Everything we do is communication. And it is no wonder that research studies point to 70% of workplace mistakes being caused by poor communication.
How we start our message often determines the result.
According to Crystal Clear Communication, by Kris Cole, people quickly determine the meaning of our message and whether they will be receptive at the beginning. We only have a short time to get our messages across:
- 2 minutes when we are face to face
- 30 seconds on the telephone
- 10 - 15 seconds by voice mail.
So the more important the message, the bigger the need to plan what you are going to say.
The book, Transform Your Safety Communication, provides both safety and communication specialists with a range of tips and templates to improve engagement on safety. If you want to know more about improving safety communication, download a free chapter. Heres are 10 techniques:
- Start with explaining the current safety status. This can best be shown with a visual. In 1994, when the new CEO of IBM, Lou Gerstner was brought in to fix a troubled IBM, he put two charts on the wall to show how the market share had dramatically fallen. Until that point in time, IBM staff refused to believe IBM was in trouble (they lost $8 billion that year). A picture tells a thousand words. IBM-ers quickly saw the message.
- Customise your safety information. If your message involves talking at various sites. Talk about their individual safety records, not about the company as a whole
- Explain the benefits of the safety initiative Talk about the thinking behind it and how it will effect staff, their family and the company. For example, you can let people know how much you expect a new training program will contribute to a reduction in injuries and the consequences of that.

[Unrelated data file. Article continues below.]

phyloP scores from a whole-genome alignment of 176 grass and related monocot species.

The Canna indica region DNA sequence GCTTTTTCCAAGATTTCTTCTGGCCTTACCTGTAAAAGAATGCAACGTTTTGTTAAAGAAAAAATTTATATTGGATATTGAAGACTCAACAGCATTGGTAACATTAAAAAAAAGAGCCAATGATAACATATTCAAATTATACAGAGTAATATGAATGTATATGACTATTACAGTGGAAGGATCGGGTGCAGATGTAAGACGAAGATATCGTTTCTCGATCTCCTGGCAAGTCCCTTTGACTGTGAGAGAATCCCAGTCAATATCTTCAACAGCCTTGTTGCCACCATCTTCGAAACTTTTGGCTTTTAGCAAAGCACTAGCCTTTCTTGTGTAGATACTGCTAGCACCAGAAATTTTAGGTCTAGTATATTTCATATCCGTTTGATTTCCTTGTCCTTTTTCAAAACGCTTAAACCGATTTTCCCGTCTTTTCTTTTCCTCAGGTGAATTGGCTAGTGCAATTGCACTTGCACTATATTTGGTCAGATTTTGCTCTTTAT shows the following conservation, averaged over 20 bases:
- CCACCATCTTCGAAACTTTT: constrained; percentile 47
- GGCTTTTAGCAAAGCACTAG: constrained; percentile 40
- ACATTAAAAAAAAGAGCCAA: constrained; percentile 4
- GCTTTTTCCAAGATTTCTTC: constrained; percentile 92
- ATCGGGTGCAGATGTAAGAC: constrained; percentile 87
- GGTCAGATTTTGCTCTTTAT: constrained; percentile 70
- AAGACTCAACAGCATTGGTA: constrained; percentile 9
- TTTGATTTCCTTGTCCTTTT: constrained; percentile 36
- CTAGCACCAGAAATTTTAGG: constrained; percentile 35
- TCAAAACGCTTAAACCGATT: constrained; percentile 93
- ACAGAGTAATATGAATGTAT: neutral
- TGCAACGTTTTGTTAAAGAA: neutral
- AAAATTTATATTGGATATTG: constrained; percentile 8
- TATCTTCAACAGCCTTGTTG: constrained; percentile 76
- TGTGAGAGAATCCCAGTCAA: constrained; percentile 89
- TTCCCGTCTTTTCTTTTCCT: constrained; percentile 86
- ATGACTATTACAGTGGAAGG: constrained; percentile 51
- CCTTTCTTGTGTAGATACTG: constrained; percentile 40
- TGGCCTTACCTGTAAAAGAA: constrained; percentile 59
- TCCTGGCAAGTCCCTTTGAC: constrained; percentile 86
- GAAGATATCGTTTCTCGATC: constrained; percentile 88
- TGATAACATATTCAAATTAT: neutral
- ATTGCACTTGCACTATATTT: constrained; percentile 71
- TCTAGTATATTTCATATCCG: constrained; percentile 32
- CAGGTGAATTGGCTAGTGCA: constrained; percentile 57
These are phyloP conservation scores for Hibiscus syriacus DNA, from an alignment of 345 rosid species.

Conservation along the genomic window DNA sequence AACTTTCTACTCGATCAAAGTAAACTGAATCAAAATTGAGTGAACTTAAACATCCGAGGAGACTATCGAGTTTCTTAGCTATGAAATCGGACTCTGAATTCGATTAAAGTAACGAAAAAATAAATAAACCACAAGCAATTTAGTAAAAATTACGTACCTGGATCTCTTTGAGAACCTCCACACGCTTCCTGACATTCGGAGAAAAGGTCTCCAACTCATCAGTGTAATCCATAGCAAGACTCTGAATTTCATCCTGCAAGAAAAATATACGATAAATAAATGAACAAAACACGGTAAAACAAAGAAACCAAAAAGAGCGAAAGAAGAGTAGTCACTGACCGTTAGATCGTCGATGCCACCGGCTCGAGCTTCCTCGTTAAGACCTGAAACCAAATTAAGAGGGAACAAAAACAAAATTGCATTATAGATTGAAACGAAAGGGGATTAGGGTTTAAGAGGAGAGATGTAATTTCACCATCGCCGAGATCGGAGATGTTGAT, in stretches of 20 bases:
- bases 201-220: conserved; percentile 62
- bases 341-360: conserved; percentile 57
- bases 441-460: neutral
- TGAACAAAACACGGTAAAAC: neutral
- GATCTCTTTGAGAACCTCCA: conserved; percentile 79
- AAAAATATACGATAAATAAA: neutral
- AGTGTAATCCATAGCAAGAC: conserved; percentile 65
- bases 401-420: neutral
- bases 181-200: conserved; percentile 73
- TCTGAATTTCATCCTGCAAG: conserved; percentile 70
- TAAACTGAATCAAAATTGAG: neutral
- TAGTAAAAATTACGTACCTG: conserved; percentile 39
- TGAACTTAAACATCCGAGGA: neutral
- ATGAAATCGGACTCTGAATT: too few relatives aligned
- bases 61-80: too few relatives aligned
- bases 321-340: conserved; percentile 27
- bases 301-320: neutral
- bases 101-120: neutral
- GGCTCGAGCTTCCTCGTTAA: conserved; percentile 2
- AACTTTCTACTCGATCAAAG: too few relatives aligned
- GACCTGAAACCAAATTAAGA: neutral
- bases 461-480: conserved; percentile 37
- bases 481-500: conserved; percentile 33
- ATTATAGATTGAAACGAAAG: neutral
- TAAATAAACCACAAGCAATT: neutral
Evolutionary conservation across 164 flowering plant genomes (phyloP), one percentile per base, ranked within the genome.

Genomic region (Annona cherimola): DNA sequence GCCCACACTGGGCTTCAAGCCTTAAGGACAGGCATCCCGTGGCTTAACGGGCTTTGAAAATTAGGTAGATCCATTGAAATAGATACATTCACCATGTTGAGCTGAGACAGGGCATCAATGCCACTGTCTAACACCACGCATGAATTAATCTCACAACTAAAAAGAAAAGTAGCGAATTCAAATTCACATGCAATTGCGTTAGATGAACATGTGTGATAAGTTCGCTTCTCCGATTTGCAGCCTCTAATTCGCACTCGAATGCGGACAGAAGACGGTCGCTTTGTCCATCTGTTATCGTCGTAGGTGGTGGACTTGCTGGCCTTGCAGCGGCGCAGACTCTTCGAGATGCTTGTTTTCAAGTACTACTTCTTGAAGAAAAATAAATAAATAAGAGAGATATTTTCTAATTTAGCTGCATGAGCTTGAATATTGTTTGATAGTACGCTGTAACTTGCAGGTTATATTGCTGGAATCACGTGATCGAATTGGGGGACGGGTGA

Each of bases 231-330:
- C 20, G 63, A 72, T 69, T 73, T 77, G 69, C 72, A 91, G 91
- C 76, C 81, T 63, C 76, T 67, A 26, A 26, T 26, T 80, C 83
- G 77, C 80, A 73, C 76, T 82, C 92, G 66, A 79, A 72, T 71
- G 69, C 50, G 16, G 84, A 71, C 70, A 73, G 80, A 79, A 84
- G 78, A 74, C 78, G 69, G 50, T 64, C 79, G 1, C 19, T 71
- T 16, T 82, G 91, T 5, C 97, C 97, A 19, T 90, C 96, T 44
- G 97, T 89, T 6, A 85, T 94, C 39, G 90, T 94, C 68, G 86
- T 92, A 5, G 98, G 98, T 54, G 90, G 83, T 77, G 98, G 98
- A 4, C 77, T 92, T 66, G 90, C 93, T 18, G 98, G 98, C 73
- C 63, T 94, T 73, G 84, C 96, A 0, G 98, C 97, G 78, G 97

- Get people involved with your message. If you are talking to a group of people, get people actively involved. Ask them questions. Get them to do a demonstration of how they are lifting with an expert there to point out how they can improve and what potential damage they could be doing to their bodies. Another idea is to ask workers where they believe the new safety posters can be best placed. What other strategies can you think of to get people to help with disseminating your message?
- Repeat your message via different communication methods over a period of time. Use posters, video content, email newsletters, and letters from the GM. Put together a schedule of communication events that constantly drip-feeds your message.
- Tell stories. The right brain prefers story. It also provides an emotional connection to information that people will remember. What real-life workplace stories can you use that show the importance of safety?
- Reward in public, condemn in private. Recognise high performing safety leaders or change leaders publicly. This will encourage others to work more safely. For those that are not doing the right thing, this needs to be done privately.
- Use positive language. Avoid words like 'don't' and can't. Focus on the behaviour you want, rather than talking about what you don't want.
- Expectation Clarity. Let everyone know what it is expected of them and how you will be measuring it. Clearly set goals and targets.
- Follow up with Action. While workers might accept your words, they will want to see action that you believe what you say. Keep communicating with them and checking on their progress. Remember, the old adage "Actions speak louder than words".
What else would you add to this list?